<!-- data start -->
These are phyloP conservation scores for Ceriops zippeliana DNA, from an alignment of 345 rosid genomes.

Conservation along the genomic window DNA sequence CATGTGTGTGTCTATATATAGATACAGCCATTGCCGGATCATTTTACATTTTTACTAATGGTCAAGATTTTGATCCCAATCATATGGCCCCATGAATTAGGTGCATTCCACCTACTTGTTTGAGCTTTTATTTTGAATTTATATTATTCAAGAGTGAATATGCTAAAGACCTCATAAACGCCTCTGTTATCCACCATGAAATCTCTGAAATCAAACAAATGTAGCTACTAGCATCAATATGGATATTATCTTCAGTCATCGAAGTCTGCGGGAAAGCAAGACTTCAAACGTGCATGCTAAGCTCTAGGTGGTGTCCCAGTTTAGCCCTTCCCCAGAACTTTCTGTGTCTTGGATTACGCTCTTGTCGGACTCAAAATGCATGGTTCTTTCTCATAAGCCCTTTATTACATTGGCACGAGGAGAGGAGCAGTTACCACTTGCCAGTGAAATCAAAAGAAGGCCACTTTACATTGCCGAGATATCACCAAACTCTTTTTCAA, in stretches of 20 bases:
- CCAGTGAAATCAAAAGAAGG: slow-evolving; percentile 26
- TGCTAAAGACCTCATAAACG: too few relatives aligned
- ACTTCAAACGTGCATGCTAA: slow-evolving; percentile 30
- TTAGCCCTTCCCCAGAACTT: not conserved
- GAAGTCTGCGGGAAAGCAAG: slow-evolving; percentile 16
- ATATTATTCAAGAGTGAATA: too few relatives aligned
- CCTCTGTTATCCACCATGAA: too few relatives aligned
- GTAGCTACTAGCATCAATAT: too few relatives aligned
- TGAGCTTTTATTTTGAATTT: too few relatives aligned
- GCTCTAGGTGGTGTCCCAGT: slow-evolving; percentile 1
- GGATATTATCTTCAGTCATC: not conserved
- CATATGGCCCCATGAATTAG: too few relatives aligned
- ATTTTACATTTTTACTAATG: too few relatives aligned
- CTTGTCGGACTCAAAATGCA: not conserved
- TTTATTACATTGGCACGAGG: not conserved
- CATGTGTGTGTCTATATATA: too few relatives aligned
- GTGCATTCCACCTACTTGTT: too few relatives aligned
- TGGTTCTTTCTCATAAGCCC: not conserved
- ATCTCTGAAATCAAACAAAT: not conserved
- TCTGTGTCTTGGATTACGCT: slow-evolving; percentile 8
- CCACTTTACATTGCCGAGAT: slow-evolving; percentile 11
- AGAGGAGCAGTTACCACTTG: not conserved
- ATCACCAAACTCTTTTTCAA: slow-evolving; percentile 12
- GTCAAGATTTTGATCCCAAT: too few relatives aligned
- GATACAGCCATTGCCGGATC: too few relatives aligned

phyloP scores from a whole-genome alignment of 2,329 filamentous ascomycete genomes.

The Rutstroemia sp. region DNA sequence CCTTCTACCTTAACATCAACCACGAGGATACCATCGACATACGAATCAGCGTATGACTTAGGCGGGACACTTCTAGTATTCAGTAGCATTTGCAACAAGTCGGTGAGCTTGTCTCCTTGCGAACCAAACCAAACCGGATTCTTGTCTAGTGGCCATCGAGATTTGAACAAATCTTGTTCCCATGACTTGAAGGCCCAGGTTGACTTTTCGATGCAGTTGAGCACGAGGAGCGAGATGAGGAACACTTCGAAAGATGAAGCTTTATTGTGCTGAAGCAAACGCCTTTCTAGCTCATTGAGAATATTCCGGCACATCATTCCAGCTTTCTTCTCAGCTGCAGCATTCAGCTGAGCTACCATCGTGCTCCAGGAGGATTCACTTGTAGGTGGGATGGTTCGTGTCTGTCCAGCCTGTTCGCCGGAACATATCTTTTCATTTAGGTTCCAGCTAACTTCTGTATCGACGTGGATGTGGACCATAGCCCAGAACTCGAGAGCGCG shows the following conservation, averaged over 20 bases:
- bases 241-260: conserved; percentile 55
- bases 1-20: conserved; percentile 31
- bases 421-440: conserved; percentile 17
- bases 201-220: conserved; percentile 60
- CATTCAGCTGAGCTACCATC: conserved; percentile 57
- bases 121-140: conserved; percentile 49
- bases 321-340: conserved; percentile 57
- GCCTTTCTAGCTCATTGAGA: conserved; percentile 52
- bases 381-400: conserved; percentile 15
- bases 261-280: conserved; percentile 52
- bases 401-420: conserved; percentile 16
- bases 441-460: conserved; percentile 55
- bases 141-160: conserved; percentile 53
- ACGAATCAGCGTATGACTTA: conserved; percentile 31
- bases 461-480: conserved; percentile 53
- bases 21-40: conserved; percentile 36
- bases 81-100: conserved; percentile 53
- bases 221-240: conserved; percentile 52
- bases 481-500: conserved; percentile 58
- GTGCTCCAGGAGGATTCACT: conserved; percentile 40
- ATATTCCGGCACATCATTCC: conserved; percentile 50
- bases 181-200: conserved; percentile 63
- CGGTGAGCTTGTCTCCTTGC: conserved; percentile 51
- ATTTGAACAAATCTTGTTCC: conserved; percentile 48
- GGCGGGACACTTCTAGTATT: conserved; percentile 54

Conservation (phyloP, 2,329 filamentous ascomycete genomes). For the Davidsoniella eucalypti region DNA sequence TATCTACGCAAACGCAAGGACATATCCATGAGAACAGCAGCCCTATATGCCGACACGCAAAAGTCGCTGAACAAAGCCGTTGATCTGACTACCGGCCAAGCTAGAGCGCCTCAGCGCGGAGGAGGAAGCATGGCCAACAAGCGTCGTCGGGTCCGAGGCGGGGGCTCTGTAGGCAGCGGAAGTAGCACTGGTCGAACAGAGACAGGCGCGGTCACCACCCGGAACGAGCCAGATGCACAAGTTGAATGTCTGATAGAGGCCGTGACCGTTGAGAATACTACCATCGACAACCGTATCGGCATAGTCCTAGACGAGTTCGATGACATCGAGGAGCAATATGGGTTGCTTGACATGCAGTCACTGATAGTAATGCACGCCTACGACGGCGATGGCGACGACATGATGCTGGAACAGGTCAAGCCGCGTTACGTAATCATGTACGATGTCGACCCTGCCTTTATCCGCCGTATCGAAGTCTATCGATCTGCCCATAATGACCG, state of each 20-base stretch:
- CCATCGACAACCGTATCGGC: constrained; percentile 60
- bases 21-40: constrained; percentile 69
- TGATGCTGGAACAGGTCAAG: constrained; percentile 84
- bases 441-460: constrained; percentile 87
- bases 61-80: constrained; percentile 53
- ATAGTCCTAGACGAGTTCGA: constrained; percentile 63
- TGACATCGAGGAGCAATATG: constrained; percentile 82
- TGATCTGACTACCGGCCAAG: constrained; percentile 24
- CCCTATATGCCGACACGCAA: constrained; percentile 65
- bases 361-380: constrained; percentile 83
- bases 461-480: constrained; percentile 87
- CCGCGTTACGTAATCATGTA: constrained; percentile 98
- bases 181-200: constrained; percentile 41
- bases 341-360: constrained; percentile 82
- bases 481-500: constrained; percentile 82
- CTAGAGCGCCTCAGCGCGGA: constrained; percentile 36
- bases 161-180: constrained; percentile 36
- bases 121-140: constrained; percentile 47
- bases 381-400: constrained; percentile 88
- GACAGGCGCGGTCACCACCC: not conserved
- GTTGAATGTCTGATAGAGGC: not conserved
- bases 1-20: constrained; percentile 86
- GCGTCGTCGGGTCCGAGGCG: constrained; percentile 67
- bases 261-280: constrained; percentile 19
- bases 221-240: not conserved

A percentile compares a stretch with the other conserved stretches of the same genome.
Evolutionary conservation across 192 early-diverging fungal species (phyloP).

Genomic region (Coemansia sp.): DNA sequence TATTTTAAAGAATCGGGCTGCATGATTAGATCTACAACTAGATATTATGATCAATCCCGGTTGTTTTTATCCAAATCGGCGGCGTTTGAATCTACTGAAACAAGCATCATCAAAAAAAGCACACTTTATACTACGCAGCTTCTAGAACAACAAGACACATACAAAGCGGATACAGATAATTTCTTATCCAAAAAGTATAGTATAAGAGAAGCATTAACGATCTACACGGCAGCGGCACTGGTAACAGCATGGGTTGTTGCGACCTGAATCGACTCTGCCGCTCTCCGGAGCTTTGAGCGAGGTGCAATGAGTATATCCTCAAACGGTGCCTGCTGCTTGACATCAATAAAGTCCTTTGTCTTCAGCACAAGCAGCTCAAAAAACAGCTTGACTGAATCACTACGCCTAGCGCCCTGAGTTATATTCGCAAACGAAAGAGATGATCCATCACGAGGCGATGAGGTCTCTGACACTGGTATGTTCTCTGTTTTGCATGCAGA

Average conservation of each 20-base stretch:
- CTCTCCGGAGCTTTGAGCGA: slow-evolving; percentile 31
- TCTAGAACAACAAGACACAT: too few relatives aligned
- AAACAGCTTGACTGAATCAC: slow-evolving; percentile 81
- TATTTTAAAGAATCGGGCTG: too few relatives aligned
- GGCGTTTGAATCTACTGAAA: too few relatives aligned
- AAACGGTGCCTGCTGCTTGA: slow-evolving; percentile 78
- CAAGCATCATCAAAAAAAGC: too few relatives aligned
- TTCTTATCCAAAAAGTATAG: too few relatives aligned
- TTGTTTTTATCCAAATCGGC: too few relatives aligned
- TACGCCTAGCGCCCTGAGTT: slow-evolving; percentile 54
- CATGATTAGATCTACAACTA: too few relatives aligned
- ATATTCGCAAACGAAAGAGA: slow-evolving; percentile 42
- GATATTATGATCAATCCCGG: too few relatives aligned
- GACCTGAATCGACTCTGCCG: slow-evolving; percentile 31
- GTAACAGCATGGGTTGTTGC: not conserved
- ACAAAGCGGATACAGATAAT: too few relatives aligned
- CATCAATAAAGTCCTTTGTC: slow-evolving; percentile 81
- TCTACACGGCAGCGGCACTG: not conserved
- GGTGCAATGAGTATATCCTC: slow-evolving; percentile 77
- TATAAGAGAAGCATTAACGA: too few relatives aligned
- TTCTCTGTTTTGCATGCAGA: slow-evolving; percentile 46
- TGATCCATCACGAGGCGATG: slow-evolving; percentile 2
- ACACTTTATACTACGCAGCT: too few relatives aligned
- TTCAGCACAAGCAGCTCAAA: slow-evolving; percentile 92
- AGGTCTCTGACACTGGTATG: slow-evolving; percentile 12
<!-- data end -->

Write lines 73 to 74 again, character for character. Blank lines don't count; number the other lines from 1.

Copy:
- bases 121-140: constrained; percentile 47
- bases 381-400: constrained; percentile 88